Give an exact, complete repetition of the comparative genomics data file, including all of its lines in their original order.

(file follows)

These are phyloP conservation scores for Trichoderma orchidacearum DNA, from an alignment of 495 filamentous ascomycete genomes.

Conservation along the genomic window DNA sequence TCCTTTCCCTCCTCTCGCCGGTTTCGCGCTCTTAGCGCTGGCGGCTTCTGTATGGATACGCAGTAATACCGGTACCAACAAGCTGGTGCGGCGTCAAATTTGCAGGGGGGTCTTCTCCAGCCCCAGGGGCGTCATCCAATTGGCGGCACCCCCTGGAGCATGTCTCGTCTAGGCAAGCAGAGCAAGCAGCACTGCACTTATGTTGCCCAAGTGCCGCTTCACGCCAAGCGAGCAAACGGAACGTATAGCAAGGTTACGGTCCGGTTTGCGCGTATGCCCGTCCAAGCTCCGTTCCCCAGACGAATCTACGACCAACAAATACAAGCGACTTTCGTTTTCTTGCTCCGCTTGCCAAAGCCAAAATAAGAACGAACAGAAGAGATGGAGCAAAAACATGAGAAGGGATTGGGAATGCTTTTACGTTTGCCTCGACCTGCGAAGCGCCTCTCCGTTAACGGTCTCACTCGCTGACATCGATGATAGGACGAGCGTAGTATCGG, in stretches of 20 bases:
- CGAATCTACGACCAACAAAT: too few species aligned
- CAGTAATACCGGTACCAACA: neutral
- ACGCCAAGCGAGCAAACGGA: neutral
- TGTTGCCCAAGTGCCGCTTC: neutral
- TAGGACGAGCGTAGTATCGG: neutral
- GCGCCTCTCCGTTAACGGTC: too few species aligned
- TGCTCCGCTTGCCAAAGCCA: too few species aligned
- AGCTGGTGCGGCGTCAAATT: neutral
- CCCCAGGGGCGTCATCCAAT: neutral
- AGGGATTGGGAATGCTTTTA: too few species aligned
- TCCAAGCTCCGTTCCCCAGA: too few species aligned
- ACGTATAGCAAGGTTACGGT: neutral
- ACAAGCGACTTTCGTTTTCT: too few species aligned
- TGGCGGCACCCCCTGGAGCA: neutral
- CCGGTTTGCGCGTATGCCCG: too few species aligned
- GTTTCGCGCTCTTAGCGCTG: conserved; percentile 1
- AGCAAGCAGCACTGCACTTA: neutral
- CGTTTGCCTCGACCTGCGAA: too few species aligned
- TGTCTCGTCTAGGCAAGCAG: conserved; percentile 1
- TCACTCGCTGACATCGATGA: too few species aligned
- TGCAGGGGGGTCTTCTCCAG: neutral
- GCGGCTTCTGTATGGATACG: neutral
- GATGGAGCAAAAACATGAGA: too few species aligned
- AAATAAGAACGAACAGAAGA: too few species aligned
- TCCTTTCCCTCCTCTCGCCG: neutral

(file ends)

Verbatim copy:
These are phyloP conservation scores for Trichoderma orchidacearum DNA, from an alignment of 495 filamentous ascomycete genomes.

Conservation along the genomic window DNA sequence TCCTTTCCCTCCTCTCGCCGGTTTCGCGCTCTTAGCGCTGGCGGCTTCTGTATGGATACGCAGTAATACCGGTACCAACAAGCTGGTGCGGCGTCAAATTTGCAGGGGGGTCTTCTCCAGCCCCAGGGGCGTCATCCAATTGGCGGCACCCCCTGGAGCATGTCTCGTCTAGGCAAGCAGAGCAAGCAGCACTGCACTTATGTTGCCCAAGTGCCGCTTCACGCCAAGCGAGCAAACGGAACGTATAGCAAGGTTACGGTCCGGTTTGCGCGTATGCCCGTCCAAGCTCCGTTCCCCAGACGAATCTACGACCAACAAATACAAGCGACTTTCGTTTTCTTGCTCCGCTTGCCAAAGCCAAAATAAGAACGAACAGAAGAGATGGAGCAAAAACATGAGAAGGGATTGGGAATGCTTTTACGTTTGCCTCGACCTGCGAAGCGCCTCTCCGTTAACGGTCTCACTCGCTGACATCGATGATAGGACGAGCGTAGTATCGG, in stretches of 20 bases:
- CGAATCTACGACCAACAAAT: too few species aligned
- CAGTAATACCGGTACCAACA: neutral
- ACGCCAAGCGAGCAAACGGA: neutral
- TGTTGCCCAAGTGCCGCTTC: neutral
- TAGGACGAGCGTAGTATCGG: neutral
- GCGCCTCTCCGTTAACGGTC: too few species aligned
- TGCTCCGCTTGCCAAAGCCA: too few species aligned
- AGCTGGTGCGGCGTCAAATT: neutral
- CCCCAGGGGCGTCATCCAAT: neutral
- AGGGATTGGGAATGCTTTTA: too few species aligned
- TCCAAGCTCCGTTCCCCAGA: too few species aligned
- ACGTATAGCAAGGTTACGGT: neutral
- ACAAGCGACTTTCGTTTTCT: too few species aligned
- TGGCGGCACCCCCTGGAGCA: neutral
- CCGGTTTGCGCGTATGCCCG: too few species aligned
- GTTTCGCGCTCTTAGCGCTG: conserved; percentile 1
- AGCAAGCAGCACTGCACTTA: neutral
- CGTTTGCCTCGACCTGCGAA: too few species aligned
- TGTCTCGTCTAGGCAAGCAG: conserved; percentile 1
- TCACTCGCTGACATCGATGA: too few species aligned
- TGCAGGGGGGTCTTCTCCAG: neutral
- GCGGCTTCTGTATGGATACG: neutral
- GATGGAGCAAAAACATGAGA: too few species aligned
- AAATAAGAACGAACAGAAGA: too few species aligned
- TCCTTTCCCTCCTCTCGCCG: neutral